A Prospective Trial Evaluating the Clinical Performance of a Novel Surgical Energy Device in Colorectal Surgery

J W Milsom, MD, K Trencheva, MS, T Sonoda, MD, G Nandakumar, MD, P Shukla, MD, S K Sharma, MD, S W Lee, MD. Weill Cornell Medical College.

Introduction: This study reports the first USA prospective human trial evaluating the clinical performance of the THUNDERBEAT energy device. The quest for improvements and optimization of energy devices in surgery is on-going. Recently the Society of American Gastrointestinal and Endoscopic Surgeons (SAGES) initiated the Fundamental Use of Surgical Energy (FUSE) program to develop training in energy device safety and optimal use. A combined energy device using ultrasound and bipolar energy has been developed [THUNDERBEAT, (TB), Olympus, Tokyo] to pursue this quest and is approved by the FDA. We previously reported on this technology’s versatility within the porcine model, concluding that this device should decrease time and increase versatility during surgical procedures.

Methods and Procedures: Prospective pilot study with 30 subjects undergoing left or right colon resection for neoplasm in a single institution. All soft tissue dissection and vessel ligation was performed using TB. No other energy device was used within the abdomen. Recorded end-points were: dissection time (from start of colon mobilization to specimen removal), surgical procedure time, times TB was taken out of the abdominal cavity, use of other energy devices, intraoperative complications (bleeding at time of mesenteric dissection, bleeding at time of vessel ligation, visible thermal injury during surgery, injury of other organs), device technical problems, postoperative complications (postop bleeding, delayed thermal injuries, other postoperative complications within 30 days), length of hospital stay and mortality.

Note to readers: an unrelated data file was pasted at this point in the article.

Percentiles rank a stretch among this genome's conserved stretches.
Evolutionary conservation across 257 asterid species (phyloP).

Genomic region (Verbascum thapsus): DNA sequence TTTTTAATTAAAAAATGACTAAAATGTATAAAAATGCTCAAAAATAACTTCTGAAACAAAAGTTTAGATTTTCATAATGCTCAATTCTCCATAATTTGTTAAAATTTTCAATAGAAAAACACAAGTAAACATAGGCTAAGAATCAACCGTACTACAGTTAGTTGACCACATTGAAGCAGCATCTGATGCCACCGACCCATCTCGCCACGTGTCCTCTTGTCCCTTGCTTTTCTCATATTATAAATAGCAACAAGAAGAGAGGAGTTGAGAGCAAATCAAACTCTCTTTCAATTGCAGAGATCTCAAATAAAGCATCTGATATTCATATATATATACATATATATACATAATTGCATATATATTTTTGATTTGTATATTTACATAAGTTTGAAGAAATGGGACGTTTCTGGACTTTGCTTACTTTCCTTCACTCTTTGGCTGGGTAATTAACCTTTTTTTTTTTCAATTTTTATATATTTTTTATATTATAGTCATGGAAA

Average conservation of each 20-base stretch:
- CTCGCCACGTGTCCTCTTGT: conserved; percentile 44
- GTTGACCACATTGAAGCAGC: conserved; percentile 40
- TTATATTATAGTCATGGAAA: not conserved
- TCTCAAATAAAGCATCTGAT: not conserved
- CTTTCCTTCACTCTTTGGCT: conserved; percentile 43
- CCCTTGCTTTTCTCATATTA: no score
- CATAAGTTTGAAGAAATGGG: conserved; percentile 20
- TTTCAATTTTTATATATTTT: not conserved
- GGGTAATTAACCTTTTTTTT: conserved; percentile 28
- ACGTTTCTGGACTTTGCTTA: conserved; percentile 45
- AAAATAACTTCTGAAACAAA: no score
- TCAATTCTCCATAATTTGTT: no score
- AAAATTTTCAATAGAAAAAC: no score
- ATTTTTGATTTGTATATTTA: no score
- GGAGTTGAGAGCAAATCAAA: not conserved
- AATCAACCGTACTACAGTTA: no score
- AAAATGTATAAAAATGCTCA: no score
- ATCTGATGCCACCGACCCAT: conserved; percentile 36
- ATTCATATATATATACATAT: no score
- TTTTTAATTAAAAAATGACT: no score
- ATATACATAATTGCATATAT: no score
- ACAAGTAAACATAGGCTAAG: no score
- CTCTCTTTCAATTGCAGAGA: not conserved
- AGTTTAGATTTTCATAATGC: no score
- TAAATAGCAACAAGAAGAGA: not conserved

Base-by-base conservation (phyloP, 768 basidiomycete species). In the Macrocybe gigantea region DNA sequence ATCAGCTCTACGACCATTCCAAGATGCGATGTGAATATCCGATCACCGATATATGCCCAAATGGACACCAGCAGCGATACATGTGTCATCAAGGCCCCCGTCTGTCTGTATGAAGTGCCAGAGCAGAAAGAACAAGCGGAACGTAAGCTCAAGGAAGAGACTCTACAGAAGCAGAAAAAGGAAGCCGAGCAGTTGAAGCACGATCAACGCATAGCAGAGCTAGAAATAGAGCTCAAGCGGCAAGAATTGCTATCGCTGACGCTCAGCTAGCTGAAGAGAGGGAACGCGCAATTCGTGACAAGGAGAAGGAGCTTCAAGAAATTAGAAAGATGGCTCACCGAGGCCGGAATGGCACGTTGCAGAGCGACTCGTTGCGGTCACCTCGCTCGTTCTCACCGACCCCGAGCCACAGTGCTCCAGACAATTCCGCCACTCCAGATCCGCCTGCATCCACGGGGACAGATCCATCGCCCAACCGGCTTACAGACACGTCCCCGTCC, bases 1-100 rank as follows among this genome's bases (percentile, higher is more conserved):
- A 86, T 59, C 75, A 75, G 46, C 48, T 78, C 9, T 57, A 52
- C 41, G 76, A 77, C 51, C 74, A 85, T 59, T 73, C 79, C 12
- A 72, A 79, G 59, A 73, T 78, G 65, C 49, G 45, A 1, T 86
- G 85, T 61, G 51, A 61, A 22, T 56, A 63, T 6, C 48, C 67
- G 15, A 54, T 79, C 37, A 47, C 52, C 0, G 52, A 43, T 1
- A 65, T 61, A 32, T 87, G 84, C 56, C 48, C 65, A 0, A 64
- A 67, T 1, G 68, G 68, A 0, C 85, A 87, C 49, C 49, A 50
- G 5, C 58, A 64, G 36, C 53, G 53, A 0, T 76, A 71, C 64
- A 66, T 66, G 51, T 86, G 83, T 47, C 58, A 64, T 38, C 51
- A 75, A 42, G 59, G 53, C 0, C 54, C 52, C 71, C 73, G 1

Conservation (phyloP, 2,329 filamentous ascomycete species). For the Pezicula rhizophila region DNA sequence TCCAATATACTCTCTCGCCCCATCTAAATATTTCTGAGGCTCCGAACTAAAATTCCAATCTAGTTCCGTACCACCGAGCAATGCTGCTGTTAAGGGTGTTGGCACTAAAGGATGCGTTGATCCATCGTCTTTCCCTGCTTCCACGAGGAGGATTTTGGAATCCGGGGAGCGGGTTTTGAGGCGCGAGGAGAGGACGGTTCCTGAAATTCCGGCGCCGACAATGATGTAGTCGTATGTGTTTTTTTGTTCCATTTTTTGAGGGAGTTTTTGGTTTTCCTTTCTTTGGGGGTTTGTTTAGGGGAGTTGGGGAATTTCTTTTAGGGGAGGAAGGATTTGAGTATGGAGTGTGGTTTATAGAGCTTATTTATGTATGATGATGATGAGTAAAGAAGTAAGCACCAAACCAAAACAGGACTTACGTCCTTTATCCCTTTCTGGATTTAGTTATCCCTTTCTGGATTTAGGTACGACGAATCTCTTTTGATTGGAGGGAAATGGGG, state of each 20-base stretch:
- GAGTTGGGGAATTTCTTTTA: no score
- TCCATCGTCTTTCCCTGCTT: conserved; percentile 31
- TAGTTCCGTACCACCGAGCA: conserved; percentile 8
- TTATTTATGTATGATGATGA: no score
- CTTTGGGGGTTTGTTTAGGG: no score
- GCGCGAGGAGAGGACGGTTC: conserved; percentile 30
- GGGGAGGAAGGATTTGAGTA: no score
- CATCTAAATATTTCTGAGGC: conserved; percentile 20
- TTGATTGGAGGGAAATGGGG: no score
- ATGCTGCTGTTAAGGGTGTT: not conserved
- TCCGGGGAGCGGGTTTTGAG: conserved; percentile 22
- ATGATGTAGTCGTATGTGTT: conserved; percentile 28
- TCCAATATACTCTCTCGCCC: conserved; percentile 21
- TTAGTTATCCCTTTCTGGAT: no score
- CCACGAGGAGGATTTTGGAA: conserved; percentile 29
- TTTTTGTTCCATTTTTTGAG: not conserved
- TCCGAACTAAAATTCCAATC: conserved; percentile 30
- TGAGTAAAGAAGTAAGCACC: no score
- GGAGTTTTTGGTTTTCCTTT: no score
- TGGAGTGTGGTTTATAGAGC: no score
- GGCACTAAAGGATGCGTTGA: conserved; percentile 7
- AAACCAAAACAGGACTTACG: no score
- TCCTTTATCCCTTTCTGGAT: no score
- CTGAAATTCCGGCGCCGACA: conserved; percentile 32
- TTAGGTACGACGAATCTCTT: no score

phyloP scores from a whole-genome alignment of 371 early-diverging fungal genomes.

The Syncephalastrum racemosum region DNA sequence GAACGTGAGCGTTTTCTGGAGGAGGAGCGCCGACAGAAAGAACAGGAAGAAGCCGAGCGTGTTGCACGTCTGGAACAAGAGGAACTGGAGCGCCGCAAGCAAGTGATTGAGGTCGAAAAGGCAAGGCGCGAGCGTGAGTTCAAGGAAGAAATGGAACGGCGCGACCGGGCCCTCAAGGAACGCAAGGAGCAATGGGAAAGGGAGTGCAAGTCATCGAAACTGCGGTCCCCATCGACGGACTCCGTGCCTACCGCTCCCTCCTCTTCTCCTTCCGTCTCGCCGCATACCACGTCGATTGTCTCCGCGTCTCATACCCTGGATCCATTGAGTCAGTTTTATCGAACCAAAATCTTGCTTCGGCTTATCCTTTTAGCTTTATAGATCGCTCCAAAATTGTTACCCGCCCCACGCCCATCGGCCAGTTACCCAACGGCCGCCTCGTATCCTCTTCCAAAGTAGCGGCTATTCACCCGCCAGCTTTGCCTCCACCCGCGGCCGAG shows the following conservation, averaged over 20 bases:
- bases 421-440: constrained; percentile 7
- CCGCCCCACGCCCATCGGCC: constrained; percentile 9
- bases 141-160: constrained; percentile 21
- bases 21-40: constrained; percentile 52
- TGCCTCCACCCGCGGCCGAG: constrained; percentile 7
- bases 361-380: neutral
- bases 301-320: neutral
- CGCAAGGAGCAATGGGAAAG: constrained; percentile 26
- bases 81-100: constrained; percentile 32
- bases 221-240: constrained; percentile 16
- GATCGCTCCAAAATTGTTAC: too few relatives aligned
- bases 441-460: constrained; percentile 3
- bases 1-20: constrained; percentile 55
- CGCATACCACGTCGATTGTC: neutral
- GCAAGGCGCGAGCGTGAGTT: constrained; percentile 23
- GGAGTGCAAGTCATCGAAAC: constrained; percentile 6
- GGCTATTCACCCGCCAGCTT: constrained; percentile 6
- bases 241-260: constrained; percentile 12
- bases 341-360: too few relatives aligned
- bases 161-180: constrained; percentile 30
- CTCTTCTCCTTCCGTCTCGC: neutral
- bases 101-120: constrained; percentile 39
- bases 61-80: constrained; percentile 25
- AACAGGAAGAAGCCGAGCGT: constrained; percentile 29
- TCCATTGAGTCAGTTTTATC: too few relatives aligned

Results: To date, 25 subjects have been enrolled in the study and 40 % were males. Median age and range was 66 (21-88) and BMI was 26(20-35). Nine subjects underwent right and 16 left hemicolectomy. The mean surgical procedure time was 155±47 minutes and mean time for dissection using TB device was 80±35 minutes. Major vessel ligation was successful in all subjects. The mean number of TB applications to seal IMA was 3±1.6. TB device was taken out of the abdominal cavity during dissection in only 9/25 cases for tip cleaning reasons. No intraoperative adverse events were noted in this study. There were no postoperative events (bleeding or delayed thermal organ injuries, etc.) related to the use of TB.

Conclusions: The THUNDERBEAT device demonstrated efficient and successful performance at tissue dissection and major mesenteric vessel ligation in all subjects. THUNDERBEAT technology can be employed in complex abdominal surgery and may save time through faster dissection but comparative studies with other energy devices are needed to confirm this.

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